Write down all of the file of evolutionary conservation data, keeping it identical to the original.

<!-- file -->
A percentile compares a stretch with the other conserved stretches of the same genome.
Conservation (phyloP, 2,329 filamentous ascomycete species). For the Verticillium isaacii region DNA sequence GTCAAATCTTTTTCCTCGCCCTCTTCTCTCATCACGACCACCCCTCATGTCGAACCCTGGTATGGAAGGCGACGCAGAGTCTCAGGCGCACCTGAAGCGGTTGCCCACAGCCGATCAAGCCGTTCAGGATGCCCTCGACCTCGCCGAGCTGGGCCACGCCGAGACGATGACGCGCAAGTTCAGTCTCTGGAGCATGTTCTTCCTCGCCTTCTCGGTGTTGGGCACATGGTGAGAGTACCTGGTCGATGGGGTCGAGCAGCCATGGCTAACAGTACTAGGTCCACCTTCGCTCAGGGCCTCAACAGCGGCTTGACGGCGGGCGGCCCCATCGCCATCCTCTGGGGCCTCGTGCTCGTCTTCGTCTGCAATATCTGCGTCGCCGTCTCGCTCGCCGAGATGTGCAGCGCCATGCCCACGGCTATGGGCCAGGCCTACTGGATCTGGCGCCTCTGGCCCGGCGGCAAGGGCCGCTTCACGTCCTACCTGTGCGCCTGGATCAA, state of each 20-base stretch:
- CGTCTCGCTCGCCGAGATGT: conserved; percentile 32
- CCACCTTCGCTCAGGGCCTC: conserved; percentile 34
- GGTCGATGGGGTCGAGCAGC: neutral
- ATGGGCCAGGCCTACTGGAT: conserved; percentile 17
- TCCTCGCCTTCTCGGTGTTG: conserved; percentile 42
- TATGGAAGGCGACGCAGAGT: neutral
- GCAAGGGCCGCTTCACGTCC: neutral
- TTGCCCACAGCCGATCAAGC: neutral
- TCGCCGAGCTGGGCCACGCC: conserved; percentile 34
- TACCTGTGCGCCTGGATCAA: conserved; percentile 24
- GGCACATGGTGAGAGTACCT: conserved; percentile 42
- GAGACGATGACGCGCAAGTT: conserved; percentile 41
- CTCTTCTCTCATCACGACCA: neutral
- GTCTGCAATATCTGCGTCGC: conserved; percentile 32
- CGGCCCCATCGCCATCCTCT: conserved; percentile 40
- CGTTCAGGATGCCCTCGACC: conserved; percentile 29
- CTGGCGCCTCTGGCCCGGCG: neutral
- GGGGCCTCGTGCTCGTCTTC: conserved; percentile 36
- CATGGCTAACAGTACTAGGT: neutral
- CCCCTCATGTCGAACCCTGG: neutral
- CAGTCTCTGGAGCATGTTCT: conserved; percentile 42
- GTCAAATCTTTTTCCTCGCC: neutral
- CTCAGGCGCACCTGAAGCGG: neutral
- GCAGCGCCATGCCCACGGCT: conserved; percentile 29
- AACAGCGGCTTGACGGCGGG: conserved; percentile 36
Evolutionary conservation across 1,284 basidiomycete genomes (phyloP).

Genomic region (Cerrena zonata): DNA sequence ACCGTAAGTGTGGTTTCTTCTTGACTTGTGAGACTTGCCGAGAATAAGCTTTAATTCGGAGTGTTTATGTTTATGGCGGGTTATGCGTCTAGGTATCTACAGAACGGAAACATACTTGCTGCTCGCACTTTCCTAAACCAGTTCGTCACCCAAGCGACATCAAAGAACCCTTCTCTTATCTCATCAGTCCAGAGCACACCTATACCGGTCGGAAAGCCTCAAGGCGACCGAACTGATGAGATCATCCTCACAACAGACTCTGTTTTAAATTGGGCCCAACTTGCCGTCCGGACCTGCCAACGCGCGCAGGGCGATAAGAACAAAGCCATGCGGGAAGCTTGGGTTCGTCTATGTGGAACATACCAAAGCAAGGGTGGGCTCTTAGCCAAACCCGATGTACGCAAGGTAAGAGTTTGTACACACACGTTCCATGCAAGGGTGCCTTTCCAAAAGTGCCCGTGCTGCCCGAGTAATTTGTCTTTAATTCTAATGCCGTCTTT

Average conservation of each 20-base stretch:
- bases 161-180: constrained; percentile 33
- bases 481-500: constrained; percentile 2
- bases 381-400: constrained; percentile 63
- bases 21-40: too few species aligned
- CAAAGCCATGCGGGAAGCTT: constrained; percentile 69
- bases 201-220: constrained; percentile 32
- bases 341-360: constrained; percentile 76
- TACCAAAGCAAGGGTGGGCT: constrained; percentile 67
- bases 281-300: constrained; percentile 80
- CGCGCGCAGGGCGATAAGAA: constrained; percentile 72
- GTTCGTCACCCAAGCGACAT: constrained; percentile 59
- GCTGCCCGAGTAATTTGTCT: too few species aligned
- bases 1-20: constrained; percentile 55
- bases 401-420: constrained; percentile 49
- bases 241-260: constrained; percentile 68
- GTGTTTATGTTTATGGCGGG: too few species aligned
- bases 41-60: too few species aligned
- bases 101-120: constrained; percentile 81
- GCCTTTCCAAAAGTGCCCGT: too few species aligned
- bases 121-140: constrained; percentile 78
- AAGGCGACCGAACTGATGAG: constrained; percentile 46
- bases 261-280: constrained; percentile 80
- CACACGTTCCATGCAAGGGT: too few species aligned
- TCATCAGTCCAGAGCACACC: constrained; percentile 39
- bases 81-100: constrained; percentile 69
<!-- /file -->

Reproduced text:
A percentile compares a stretch with the other conserved stretches of the same genome.
Conservation (phyloP, 2,329 filamentous ascomycete species). For the Verticillium isaacii region DNA sequence GTCAAATCTTTTTCCTCGCCCTCTTCTCTCATCACGACCACCCCTCATGTCGAACCCTGGTATGGAAGGCGACGCAGAGTCTCAGGCGCACCTGAAGCGGTTGCCCACAGCCGATCAAGCCGTTCAGGATGCCCTCGACCTCGCCGAGCTGGGCCACGCCGAGACGATGACGCGCAAGTTCAGTCTCTGGAGCATGTTCTTCCTCGCCTTCTCGGTGTTGGGCACATGGTGAGAGTACCTGGTCGATGGGGTCGAGCAGCCATGGCTAACAGTACTAGGTCCACCTTCGCTCAGGGCCTCAACAGCGGCTTGACGGCGGGCGGCCCCATCGCCATCCTCTGGGGCCTCGTGCTCGTCTTCGTCTGCAATATCTGCGTCGCCGTCTCGCTCGCCGAGATGTGCAGCGCCATGCCCACGGCTATGGGCCAGGCCTACTGGATCTGGCGCCTCTGGCCCGGCGGCAAGGGCCGCTTCACGTCCTACCTGTGCGCCTGGATCAA, state of each 20-base stretch:
- CGTCTCGCTCGCCGAGATGT: conserved; percentile 32
- CCACCTTCGCTCAGGGCCTC: conserved; percentile 34
- GGTCGATGGGGTCGAGCAGC: neutral
- ATGGGCCAGGCCTACTGGAT: conserved; percentile 17
- TCCTCGCCTTCTCGGTGTTG: conserved; percentile 42
- TATGGAAGGCGACGCAGAGT: neutral
- GCAAGGGCCGCTTCACGTCC: neutral
- TTGCCCACAGCCGATCAAGC: neutral
- TCGCCGAGCTGGGCCACGCC: conserved; percentile 34
- TACCTGTGCGCCTGGATCAA: conserved; percentile 24
- GGCACATGGTGAGAGTACCT: conserved; percentile 42
- GAGACGATGACGCGCAAGTT: conserved; percentile 41
- CTCTTCTCTCATCACGACCA: neutral
- GTCTGCAATATCTGCGTCGC: conserved; percentile 32
- CGGCCCCATCGCCATCCTCT: conserved; percentile 40
- CGTTCAGGATGCCCTCGACC: conserved; percentile 29
- CTGGCGCCTCTGGCCCGGCG: neutral
- GGGGCCTCGTGCTCGTCTTC: conserved; percentile 36
- CATGGCTAACAGTACTAGGT: neutral
- CCCCTCATGTCGAACCCTGG: neutral
- CAGTCTCTGGAGCATGTTCT: conserved; percentile 42
- GTCAAATCTTTTTCCTCGCC: neutral
- CTCAGGCGCACCTGAAGCGG: neutral
- GCAGCGCCATGCCCACGGCT: conserved; percentile 29
- AACAGCGGCTTGACGGCGGG: conserved; percentile 36
Evolutionary conservation across 1,284 basidiomycete genomes (phyloP).

Genomic region (Cerrena zonata): DNA sequence ACCGTAAGTGTGGTTTCTTCTTGACTTGTGAGACTTGCCGAGAATAAGCTTTAATTCGGAGTGTTTATGTTTATGGCGGGTTATGCGTCTAGGTATCTACAGAACGGAAACATACTTGCTGCTCGCACTTTCCTAAACCAGTTCGTCACCCAAGCGACATCAAAGAACCCTTCTCTTATCTCATCAGTCCAGAGCACACCTATACCGGTCGGAAAGCCTCAAGGCGACCGAACTGATGAGATCATCCTCACAACAGACTCTGTTTTAAATTGGGCCCAACTTGCCGTCCGGACCTGCCAACGCGCGCAGGGCGATAAGAACAAAGCCATGCGGGAAGCTTGGGTTCGTCTATGTGGAACATACCAAAGCAAGGGTGGGCTCTTAGCCAAACCCGATGTACGCAAGGTAAGAGTTTGTACACACACGTTCCATGCAAGGGTGCCTTTCCAAAAGTGCCCGTGCTGCCCGAGTAATTTGTCTTTAATTCTAATGCCGTCTTT

Average conservation of each 20-base stretch:
- bases 161-180: constrained; percentile 33
- bases 481-500: constrained; percentile 2
- bases 381-400: constrained; percentile 63
- bases 21-40: too few species aligned
- CAAAGCCATGCGGGAAGCTT: constrained; percentile 69
- bases 201-220: constrained; percentile 32
- bases 341-360: constrained; percentile 76
- TACCAAAGCAAGGGTGGGCT: constrained; percentile 67
- bases 281-300: constrained; percentile 80
- CGCGCGCAGGGCGATAAGAA: constrained; percentile 72
- GTTCGTCACCCAAGCGACAT: constrained; percentile 59
- GCTGCCCGAGTAATTTGTCT: too few species aligned
- bases 1-20: constrained; percentile 55
- bases 401-420: constrained; percentile 49
- bases 241-260: constrained; percentile 68
- GTGTTTATGTTTATGGCGGG: too few species aligned
- bases 41-60: too few species aligned
- bases 101-120: constrained; percentile 81
- GCCTTTCCAAAAGTGCCCGT: too few species aligned
- bases 121-140: constrained; percentile 78
- AAGGCGACCGAACTGATGAG: constrained; percentile 46
- bases 261-280: constrained; percentile 80
- CACACGTTCCATGCAAGGGT: too few species aligned
- TCATCAGTCCAGAGCACACC: constrained; percentile 39
- bases 81-100: constrained; percentile 69